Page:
The Bowe Bergdahl disastrous swap was illegal, dangerous, and stupid, but not therein grounds for impeachment. Nor was impeachable the even worse Iran Deal that deliberately created an echo chamber among obsequious media to hide key elements of the “treaty”—hostage payoffs and nocturnal shipments of Danegeld. After all, presidents sometimes do stupid stuff. If we impeached every president for chicanery, we would have had no Lincoln, who suspended habeas corpus and rounded up Copperhead opponents, or FDR who put U.S. citizens of Japanese descent into detention camps.

All presidents can get rough in their language. I noted and criticized Obama’s occasional potty mouth (e.g. “teabaggers”) and his puerile braggadocio about taking guns to knife fights, getting in their faces, and punishing enemies. All that was silly and nauseous, but certainly not proof that Obama should have been impeached or become the object of a FBI, CIA, or special counsel investigation.  

Scandal Upon Scandal

I don’t know quite what “abuse of power” and “obstruction of Congress” mean in the context of impeachment. But if they now exist as legitimate impeachable offenses, then we should have called for Obama’s impeachment when he refused congressional subpoenas in the Fast and Furious mess, subverted the treaty-making prerogative of the U.S. Senate with the Iran deal, and simply nullified federal immigration law with executive-order amnesties and laxities in a manner that on over 20 prior occasions he had warned supporters that to do so would have been illegal and monarchical. 

When Lois Lerner invoked the Fifth Amendment and the subsequent testimonies of others established that the Obama IRS deliberately sabotaged conservative nonprofits to emasculate their criticism during the 2012 election, I thought the gambit was outrageous, even criminal. But I assumed that we still should let the voters in a few months, not a special prosecutor, decide to what degree Obama himself was directly responsible for such skullduggery. 

Ditto our former president’s outrageous quid pro quo deal with Russian President Vladimir Putin, when he was caught in a web of pre-election deceit and finagling, this time on a hot mic in Seoul. Even from inadvertent snippets, it was clear Obama was outlining how he would consider being flexible on missile defense in Europe (and later he was so elastic that he canceled the needed project) if “Vladimir” would just give him some space before his reelection bid. And Vladimir did just that by putting off his invasions of Crimea and Ukraine until after Obama was safely reelected. 

What is little noticed about Obama quid pro quo is that he and Putin actually went through with it—and to the clear detriment of Eastern Europe, Crimea, Ukraine, and U.S. security. Remember, the hot mic was an inadvertent public reminder, an encapsulation of what had likely been spoken earlier in private and at length.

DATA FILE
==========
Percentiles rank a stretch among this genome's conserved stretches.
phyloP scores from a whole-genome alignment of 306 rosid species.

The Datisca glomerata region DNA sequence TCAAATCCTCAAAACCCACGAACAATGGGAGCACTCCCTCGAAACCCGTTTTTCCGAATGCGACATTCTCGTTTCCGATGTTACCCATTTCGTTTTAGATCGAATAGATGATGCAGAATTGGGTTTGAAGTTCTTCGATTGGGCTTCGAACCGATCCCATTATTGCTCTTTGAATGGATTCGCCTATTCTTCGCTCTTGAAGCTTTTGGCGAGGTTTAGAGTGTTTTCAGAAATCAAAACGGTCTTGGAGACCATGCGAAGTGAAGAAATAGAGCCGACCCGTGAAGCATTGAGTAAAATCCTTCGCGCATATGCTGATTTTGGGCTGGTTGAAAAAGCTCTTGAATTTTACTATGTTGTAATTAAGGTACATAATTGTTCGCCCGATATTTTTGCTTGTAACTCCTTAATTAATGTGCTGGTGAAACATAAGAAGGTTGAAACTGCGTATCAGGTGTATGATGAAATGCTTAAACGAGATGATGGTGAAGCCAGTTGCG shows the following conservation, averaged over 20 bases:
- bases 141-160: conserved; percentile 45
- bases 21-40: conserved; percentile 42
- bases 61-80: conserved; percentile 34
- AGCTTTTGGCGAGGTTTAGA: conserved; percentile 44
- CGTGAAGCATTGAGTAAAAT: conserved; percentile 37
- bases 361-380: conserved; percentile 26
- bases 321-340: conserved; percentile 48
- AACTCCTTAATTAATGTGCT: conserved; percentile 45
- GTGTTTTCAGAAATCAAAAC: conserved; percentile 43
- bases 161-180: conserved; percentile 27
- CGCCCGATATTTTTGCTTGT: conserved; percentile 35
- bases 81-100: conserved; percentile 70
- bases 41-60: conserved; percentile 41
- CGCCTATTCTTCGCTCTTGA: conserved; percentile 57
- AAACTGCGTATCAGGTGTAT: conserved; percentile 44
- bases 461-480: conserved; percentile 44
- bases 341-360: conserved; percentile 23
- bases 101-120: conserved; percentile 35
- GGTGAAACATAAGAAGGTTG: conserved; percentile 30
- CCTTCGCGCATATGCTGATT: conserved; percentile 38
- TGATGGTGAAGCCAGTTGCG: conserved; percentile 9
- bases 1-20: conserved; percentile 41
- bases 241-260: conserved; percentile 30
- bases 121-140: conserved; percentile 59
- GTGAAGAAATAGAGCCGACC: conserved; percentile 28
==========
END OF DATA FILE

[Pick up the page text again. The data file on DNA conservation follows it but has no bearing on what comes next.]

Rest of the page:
We did not need a special counsel to investigate the disastrous reset policy and years of Russian appeasement that had reversed George W. Bush’s sanctions after Putin’s 2008 invasion of Ossetia. I thought it outrageous, but not proof of impeachable “collusion,” that Obama refused to sell the hard-pressed Ukrainians Javelin anti-tank missiles, in fears of agitating “Vladimir.” We still rue that John Kerry foolishly invited Putin into the Middle East after a 40-year Russian hiatus. All that Obama could offer to Putin for years of election interference was a lame “cut it out.” But then again, he just knew Hillary was going to win and did not wish to give the sure loser Trump any grounds for whining about the election results.

After the Benghazi hearings—another pre-reelection scandal—it was obvious that the Obama administration had been caught flat-out lying. It had systematically relaxed security in Libya after its disastrous regime-change bombing of Gaddafi (remember Hilary Clinton’s “We came, we saw . . . he died”? [Cackle! cackle!]), and then lied by denying such laxity had led to American deaths. 

Then it prevaricated yet again to cover up that lie by claiming it was impossible to send aid to our fighters trapped and in extremis. 

Then it lied still once more about the lies about the lies by claiming that a single obscure video maker had caused the mayhem. Therefore, Obama summarily had a pathetic resident alien fall guy Nakoula Basseley Nakoula jailed on a trumped-up charge of a minor parole violation.

According to the new progressive standards, we were all wrong to simply snooze when Obama overreached.

Speaking of civil liberties, was it an impeachable offense to monitor the communications of journalists like the Associated Press reporters and Fox News’s James Rosen? Why did Obama’s CIA Director John Brennan lie twice under oath to Congress and why did James Clapper, his director of national intelligence, also perjure himself? Weren’t those greater offenses than the campaign contribution violation of Dinesh D’Souza’s that sent him to jail? Why did the Obama Administration tap the communications of foreign leaders from Benjamin Netanyahu to Angela Merkel? And why did it collude, using U.S. taxpayer dollars no less, with the opposition in the Israeli election of 2015 in hopes of defeating Israeli Prime Minister Benjamin Netanyahu? Are not, we are told, governments not to interfere in the free elections of other countries?

Who set or tolerated such a corrupt culture?